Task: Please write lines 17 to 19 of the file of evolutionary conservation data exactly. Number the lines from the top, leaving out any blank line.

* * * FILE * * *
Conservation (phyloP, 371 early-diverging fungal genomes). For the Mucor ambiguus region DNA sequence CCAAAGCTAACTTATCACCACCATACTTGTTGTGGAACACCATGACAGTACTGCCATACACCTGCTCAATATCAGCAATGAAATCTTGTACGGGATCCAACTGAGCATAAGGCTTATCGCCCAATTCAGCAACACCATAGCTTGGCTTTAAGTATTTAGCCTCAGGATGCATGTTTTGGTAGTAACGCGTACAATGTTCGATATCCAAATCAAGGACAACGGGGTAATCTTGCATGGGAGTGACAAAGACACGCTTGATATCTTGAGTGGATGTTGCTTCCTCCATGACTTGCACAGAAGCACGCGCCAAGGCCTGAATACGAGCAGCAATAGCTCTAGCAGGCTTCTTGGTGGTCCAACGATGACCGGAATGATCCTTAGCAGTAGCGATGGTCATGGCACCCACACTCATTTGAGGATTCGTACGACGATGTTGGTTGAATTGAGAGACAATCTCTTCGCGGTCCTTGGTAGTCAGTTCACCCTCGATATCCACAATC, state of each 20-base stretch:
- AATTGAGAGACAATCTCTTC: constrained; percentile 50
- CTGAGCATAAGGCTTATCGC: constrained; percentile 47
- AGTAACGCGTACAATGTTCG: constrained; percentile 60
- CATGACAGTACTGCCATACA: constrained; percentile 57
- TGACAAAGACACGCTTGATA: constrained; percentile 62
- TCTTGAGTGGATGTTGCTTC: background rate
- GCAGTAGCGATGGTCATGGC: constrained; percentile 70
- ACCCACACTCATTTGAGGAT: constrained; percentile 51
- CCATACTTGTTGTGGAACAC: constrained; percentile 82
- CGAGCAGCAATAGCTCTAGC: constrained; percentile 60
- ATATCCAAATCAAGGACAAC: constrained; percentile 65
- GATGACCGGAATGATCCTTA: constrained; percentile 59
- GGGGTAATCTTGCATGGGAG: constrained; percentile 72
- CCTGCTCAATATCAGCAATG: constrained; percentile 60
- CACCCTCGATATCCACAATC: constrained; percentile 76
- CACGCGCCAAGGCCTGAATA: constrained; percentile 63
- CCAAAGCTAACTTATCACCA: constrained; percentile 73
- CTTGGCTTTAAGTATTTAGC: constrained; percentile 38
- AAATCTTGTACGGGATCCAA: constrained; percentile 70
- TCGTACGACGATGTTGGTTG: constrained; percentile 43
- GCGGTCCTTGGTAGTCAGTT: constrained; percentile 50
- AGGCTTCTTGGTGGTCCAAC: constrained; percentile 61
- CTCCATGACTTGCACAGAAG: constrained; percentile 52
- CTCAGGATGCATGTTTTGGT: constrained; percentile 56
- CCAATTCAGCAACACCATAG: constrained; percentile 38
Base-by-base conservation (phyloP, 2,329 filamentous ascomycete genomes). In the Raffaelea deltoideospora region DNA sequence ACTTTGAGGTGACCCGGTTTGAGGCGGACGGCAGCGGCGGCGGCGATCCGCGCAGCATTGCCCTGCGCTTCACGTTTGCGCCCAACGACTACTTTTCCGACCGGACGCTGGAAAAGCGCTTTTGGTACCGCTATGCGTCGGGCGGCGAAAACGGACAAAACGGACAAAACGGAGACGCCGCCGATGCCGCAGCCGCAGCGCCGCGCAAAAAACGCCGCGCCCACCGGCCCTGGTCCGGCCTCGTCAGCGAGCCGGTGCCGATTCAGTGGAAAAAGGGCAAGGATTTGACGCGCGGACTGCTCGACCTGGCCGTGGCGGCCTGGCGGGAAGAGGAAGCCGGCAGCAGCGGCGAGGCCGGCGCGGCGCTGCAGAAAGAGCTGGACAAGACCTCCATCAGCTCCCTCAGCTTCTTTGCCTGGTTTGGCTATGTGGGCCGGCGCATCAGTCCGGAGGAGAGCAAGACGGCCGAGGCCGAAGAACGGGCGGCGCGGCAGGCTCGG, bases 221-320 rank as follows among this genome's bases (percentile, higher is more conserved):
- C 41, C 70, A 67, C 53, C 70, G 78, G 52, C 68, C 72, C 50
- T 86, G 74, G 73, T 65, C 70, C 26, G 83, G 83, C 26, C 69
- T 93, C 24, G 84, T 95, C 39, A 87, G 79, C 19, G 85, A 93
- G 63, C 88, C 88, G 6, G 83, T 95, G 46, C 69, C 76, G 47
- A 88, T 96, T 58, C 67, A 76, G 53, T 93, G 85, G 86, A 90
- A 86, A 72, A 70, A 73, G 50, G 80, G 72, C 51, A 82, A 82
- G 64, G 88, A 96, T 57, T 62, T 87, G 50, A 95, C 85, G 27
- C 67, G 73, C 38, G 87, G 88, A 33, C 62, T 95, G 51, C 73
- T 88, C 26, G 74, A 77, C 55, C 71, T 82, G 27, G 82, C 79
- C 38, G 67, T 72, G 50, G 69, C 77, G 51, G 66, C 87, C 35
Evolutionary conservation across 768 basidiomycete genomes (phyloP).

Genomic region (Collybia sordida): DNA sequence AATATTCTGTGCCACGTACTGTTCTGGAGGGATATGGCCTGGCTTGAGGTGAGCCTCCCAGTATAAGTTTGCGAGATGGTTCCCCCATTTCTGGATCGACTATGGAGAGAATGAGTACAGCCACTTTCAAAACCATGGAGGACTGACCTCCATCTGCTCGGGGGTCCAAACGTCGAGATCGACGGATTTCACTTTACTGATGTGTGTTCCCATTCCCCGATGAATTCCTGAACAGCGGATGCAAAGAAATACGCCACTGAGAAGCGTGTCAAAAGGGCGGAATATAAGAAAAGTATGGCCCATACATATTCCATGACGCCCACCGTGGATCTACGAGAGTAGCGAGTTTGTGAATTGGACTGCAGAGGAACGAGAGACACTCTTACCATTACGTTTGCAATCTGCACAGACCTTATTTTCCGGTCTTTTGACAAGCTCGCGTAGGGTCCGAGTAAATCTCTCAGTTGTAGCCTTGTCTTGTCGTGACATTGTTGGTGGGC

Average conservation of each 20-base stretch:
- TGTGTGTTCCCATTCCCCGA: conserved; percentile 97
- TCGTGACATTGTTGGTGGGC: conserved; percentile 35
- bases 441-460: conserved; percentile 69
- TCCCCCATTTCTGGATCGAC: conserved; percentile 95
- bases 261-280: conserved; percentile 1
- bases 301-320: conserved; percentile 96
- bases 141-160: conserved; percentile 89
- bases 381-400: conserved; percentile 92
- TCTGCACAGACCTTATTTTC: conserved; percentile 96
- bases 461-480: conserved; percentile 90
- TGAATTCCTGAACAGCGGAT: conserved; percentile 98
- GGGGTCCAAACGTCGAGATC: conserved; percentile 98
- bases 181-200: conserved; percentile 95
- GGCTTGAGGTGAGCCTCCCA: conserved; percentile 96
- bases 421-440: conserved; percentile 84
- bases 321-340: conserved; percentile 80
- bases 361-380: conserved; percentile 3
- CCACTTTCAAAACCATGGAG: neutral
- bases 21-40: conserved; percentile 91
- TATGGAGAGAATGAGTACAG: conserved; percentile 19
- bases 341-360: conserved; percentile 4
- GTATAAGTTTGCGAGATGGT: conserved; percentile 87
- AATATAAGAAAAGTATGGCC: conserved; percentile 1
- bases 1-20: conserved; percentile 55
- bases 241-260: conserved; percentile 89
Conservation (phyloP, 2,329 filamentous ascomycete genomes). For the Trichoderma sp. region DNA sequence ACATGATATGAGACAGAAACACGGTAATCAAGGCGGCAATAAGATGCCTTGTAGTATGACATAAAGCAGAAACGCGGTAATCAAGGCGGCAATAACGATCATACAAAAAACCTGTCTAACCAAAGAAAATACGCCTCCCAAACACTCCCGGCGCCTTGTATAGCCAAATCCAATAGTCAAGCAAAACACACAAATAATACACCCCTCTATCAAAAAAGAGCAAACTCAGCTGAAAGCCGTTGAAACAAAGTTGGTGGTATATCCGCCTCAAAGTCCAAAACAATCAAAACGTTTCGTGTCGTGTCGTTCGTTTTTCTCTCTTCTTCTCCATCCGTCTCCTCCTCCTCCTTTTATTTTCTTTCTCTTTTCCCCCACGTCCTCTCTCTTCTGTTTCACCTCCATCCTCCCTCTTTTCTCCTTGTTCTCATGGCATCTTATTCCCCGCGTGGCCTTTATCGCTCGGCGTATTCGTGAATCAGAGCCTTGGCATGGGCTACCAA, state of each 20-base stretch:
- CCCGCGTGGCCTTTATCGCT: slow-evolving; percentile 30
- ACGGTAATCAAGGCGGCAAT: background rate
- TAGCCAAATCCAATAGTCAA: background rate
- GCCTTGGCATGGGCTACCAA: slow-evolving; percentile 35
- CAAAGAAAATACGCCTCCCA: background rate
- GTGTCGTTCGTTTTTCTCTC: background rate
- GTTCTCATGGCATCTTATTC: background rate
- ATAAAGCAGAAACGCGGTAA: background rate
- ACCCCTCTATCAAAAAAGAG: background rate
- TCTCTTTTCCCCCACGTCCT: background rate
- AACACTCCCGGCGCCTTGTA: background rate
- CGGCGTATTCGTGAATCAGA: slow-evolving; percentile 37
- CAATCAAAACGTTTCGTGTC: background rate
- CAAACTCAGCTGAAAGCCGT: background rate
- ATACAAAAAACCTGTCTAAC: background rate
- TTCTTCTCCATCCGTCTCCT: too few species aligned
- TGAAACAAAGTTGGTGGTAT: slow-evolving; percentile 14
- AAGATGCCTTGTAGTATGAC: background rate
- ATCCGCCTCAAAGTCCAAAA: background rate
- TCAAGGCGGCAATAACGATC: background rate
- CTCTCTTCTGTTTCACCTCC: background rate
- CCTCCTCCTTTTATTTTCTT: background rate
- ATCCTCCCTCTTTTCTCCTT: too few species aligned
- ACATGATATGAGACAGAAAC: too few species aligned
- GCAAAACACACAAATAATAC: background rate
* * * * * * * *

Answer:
- CACGCGCCAAGGCCTGAATA: constrained; percentile 63
- CCAAAGCTAACTTATCACCA: constrained; percentile 73
- CTTGGCTTTAAGTATTTAGC: constrained; percentile 38